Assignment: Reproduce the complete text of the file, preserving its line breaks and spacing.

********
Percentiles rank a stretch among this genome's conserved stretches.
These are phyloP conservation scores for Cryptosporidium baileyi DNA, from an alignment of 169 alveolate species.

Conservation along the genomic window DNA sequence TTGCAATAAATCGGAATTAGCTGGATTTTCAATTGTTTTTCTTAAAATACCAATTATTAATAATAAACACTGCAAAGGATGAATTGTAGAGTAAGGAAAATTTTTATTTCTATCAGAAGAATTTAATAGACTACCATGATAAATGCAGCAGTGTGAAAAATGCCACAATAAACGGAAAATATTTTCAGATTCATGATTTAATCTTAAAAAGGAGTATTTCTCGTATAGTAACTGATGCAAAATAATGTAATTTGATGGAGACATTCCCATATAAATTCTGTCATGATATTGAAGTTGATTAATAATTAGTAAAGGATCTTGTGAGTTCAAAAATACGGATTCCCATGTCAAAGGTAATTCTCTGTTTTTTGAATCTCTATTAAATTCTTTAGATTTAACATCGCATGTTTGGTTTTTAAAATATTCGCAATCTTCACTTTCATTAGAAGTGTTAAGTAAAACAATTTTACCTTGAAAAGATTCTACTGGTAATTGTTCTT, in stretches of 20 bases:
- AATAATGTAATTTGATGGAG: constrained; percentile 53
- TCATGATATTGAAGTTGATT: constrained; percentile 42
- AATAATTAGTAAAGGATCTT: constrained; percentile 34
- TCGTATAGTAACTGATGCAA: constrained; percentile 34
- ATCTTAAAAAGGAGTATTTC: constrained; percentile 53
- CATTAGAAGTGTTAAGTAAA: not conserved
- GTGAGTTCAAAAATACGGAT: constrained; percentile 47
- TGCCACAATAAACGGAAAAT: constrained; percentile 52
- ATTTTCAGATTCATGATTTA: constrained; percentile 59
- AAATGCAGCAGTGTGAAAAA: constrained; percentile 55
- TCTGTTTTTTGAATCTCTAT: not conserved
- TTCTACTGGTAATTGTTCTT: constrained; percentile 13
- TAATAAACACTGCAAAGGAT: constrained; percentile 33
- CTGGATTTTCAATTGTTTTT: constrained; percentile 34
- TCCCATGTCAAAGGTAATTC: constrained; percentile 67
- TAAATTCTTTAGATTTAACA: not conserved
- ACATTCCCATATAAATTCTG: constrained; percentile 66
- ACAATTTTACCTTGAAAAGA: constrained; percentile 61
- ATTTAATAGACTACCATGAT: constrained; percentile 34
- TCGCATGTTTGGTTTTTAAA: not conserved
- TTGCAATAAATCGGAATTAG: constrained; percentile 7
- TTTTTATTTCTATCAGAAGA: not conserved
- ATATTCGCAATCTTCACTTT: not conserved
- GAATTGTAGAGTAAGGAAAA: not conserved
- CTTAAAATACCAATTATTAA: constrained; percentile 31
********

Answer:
Percentiles rank a stretch among this genome's conserved stretches.
These are phyloP conservation scores for Cryptosporidium baileyi DNA, from an alignment of 169 alveolate species.

Conservation along the genomic window DNA sequence TTGCAATAAATCGGAATTAGCTGGATTTTCAATTGTTTTTCTTAAAATACCAATTATTAATAATAAACACTGCAAAGGATGAATTGTAGAGTAAGGAAAATTTTTATTTCTATCAGAAGAATTTAATAGACTACCATGATAAATGCAGCAGTGTGAAAAATGCCACAATAAACGGAAAATATTTTCAGATTCATGATTTAATCTTAAAAAGGAGTATTTCTCGTATAGTAACTGATGCAAAATAATGTAATTTGATGGAGACATTCCCATATAAATTCTGTCATGATATTGAAGTTGATTAATAATTAGTAAAGGATCTTGTGAGTTCAAAAATACGGATTCCCATGTCAAAGGTAATTCTCTGTTTTTTGAATCTCTATTAAATTCTTTAGATTTAACATCGCATGTTTGGTTTTTAAAATATTCGCAATCTTCACTTTCATTAGAAGTGTTAAGTAAAACAATTTTACCTTGAAAAGATTCTACTGGTAATTGTTCTT, in stretches of 20 bases:
- AATAATGTAATTTGATGGAG: constrained; percentile 53
- TCATGATATTGAAGTTGATT: constrained; percentile 42
- AATAATTAGTAAAGGATCTT: constrained; percentile 34
- TCGTATAGTAACTGATGCAA: constrained; percentile 34
- ATCTTAAAAAGGAGTATTTC: constrained; percentile 53
- CATTAGAAGTGTTAAGTAAA: not conserved
- GTGAGTTCAAAAATACGGAT: constrained; percentile 47
- TGCCACAATAAACGGAAAAT: constrained; percentile 52
- ATTTTCAGATTCATGATTTA: constrained; percentile 59
- AAATGCAGCAGTGTGAAAAA: constrained; percentile 55
- TCTGTTTTTTGAATCTCTAT: not conserved
- TTCTACTGGTAATTGTTCTT: constrained; percentile 13
- TAATAAACACTGCAAAGGAT: constrained; percentile 33
- CTGGATTTTCAATTGTTTTT: constrained; percentile 34
- TCCCATGTCAAAGGTAATTC: constrained; percentile 67
- TAAATTCTTTAGATTTAACA: not conserved
- ACATTCCCATATAAATTCTG: constrained; percentile 66
- ACAATTTTACCTTGAAAAGA: constrained; percentile 61
- ATTTAATAGACTACCATGAT: constrained; percentile 34
- TCGCATGTTTGGTTTTTAAA: not conserved
- TTGCAATAAATCGGAATTAG: constrained; percentile 7
- TTTTTATTTCTATCAGAAGA: not conserved
- ATATTCGCAATCTTCACTTT: not conserved
- GAATTGTAGAGTAAGGAAAA: not conserved
- CTTAAAATACCAATTATTAA: constrained; percentile 31